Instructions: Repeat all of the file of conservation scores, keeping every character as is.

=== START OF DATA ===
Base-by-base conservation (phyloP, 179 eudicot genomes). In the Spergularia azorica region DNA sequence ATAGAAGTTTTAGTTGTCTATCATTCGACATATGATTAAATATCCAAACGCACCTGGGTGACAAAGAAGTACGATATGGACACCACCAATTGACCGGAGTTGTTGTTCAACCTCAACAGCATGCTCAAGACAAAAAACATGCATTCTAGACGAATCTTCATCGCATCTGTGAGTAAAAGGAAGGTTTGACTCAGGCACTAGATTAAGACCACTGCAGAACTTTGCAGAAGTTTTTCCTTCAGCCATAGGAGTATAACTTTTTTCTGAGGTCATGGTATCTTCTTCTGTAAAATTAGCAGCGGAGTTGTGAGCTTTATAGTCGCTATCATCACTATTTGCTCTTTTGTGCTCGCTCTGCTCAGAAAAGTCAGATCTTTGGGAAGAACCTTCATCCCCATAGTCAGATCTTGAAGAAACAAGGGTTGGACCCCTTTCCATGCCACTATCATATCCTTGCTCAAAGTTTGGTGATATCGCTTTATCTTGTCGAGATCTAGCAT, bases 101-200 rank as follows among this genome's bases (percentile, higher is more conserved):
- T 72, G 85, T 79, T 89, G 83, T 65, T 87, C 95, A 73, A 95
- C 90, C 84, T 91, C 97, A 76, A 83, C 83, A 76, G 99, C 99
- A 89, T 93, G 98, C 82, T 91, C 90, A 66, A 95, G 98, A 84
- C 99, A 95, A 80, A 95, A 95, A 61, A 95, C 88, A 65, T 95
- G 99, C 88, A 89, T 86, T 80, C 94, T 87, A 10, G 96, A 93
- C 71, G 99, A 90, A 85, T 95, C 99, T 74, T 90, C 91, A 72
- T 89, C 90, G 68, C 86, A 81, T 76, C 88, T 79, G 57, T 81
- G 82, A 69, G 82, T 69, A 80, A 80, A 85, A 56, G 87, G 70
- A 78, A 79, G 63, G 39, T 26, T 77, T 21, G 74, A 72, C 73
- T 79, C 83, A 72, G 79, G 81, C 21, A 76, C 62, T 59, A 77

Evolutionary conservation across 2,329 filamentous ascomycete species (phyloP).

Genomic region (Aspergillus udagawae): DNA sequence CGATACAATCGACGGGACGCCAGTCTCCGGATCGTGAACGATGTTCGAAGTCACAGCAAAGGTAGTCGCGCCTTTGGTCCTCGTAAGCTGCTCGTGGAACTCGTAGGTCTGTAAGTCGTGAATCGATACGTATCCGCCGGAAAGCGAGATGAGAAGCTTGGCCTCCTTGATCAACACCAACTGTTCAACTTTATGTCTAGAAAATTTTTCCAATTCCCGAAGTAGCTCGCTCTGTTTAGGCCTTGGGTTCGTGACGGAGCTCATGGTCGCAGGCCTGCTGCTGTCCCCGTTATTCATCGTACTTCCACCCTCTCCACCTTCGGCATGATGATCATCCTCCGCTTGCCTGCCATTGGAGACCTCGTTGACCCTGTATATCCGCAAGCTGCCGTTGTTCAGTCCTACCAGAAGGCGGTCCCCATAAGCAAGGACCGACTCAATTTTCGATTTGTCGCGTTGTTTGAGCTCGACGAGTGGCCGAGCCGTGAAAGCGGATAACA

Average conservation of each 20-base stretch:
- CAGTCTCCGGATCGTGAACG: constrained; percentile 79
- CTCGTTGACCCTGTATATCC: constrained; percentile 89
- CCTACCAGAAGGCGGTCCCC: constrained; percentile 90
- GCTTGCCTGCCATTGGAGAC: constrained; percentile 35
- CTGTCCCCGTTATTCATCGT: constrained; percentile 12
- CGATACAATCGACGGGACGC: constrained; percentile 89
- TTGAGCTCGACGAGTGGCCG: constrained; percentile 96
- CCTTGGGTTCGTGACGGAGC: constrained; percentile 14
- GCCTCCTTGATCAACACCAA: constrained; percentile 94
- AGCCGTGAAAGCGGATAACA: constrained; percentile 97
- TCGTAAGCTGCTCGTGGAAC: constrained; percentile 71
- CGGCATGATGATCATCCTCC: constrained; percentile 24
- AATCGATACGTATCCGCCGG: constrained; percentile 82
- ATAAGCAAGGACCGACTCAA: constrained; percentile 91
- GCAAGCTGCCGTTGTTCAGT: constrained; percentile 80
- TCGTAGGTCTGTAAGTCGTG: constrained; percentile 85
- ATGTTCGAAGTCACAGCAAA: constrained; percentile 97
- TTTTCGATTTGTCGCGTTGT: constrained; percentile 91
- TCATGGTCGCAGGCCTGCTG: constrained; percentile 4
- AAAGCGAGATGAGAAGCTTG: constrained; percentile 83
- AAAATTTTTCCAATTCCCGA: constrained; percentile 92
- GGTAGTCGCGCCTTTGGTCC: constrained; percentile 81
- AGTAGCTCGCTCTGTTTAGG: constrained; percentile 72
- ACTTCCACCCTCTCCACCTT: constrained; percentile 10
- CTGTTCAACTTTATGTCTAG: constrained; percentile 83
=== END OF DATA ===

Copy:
Base-by-base conservation (phyloP, 179 eudicot genomes). In the Spergularia azorica region DNA sequence ATAGAAGTTTTAGTTGTCTATCATTCGACATATGATTAAATATCCAAACGCACCTGGGTGACAAAGAAGTACGATATGGACACCACCAATTGACCGGAGTTGTTGTTCAACCTCAACAGCATGCTCAAGACAAAAAACATGCATTCTAGACGAATCTTCATCGCATCTGTGAGTAAAAGGAAGGTTTGACTCAGGCACTAGATTAAGACCACTGCAGAACTTTGCAGAAGTTTTTCCTTCAGCCATAGGAGTATAACTTTTTTCTGAGGTCATGGTATCTTCTTCTGTAAAATTAGCAGCGGAGTTGTGAGCTTTATAGTCGCTATCATCACTATTTGCTCTTTTGTGCTCGCTCTGCTCAGAAAAGTCAGATCTTTGGGAAGAACCTTCATCCCCATAGTCAGATCTTGAAGAAACAAGGGTTGGACCCCTTTCCATGCCACTATCATATCCTTGCTCAAAGTTTGGTGATATCGCTTTATCTTGTCGAGATCTAGCAT, bases 101-200 rank as follows among this genome's bases (percentile, higher is more conserved):
- T 72, G 85, T 79, T 89, G 83, T 65, T 87, C 95, A 73, A 95
- C 90, C 84, T 91, C 97, A 76, A 83, C 83, A 76, G 99, C 99
- A 89, T 93, G 98, C 82, T 91, C 90, A 66, A 95, G 98, A 84
- C 99, A 95, A 80, A 95, A 95, A 61, A 95, C 88, A 65, T 95
- G 99, C 88, A 89, T 86, T 80, C 94, T 87, A 10, G 96, A 93
- C 71, G 99, A 90, A 85, T 95, C 99, T 74, T 90, C 91, A 72
- T 89, C 90, G 68, C 86, A 81, T 76, C 88, T 79, G 57, T 81
- G 82, A 69, G 82, T 69, A 80, A 80, A 85, A 56, G 87, G 70
- A 78, A 79, G 63, G 39, T 26, T 77, T 21, G 74, A 72, C 73
- T 79, C 83, A 72, G 79, G 81, C 21, A 76, C 62, T 59, A 77

Evolutionary conservation across 2,329 filamentous ascomycete species (phyloP).

Genomic region (Aspergillus udagawae): DNA sequence CGATACAATCGACGGGACGCCAGTCTCCGGATCGTGAACGATGTTCGAAGTCACAGCAAAGGTAGTCGCGCCTTTGGTCCTCGTAAGCTGCTCGTGGAACTCGTAGGTCTGTAAGTCGTGAATCGATACGTATCCGCCGGAAAGCGAGATGAGAAGCTTGGCCTCCTTGATCAACACCAACTGTTCAACTTTATGTCTAGAAAATTTTTCCAATTCCCGAAGTAGCTCGCTCTGTTTAGGCCTTGGGTTCGTGACGGAGCTCATGGTCGCAGGCCTGCTGCTGTCCCCGTTATTCATCGTACTTCCACCCTCTCCACCTTCGGCATGATGATCATCCTCCGCTTGCCTGCCATTGGAGACCTCGTTGACCCTGTATATCCGCAAGCTGCCGTTGTTCAGTCCTACCAGAAGGCGGTCCCCATAAGCAAGGACCGACTCAATTTTCGATTTGTCGCGTTGTTTGAGCTCGACGAGTGGCCGAGCCGTGAAAGCGGATAACA

Average conservation of each 20-base stretch:
- CAGTCTCCGGATCGTGAACG: constrained; percentile 79
- CTCGTTGACCCTGTATATCC: constrained; percentile 89
- CCTACCAGAAGGCGGTCCCC: constrained; percentile 90
- GCTTGCCTGCCATTGGAGAC: constrained; percentile 35
- CTGTCCCCGTTATTCATCGT: constrained; percentile 12
- CGATACAATCGACGGGACGC: constrained; percentile 89
- TTGAGCTCGACGAGTGGCCG: constrained; percentile 96
- CCTTGGGTTCGTGACGGAGC: constrained; percentile 14
- GCCTCCTTGATCAACACCAA: constrained; percentile 94
- AGCCGTGAAAGCGGATAACA: constrained; percentile 97
- TCGTAAGCTGCTCGTGGAAC: constrained; percentile 71
- CGGCATGATGATCATCCTCC: constrained; percentile 24
- AATCGATACGTATCCGCCGG: constrained; percentile 82
- ATAAGCAAGGACCGACTCAA: constrained; percentile 91
- GCAAGCTGCCGTTGTTCAGT: constrained; percentile 80
- TCGTAGGTCTGTAAGTCGTG: constrained; percentile 85
- ATGTTCGAAGTCACAGCAAA: constrained; percentile 97
- TTTTCGATTTGTCGCGTTGT: constrained; percentile 91
- TCATGGTCGCAGGCCTGCTG: constrained; percentile 4
- AAAGCGAGATGAGAAGCTTG: constrained; percentile 83
- AAAATTTTTCCAATTCCCGA: constrained; percentile 92
- GGTAGTCGCGCCTTTGGTCC: constrained; percentile 81
- AGTAGCTCGCTCTGTTTAGG: constrained; percentile 72
- ACTTCCACCCTCTCCACCTT: constrained; percentile 10
- CTGTTCAACTTTATGTCTAG: constrained; percentile 83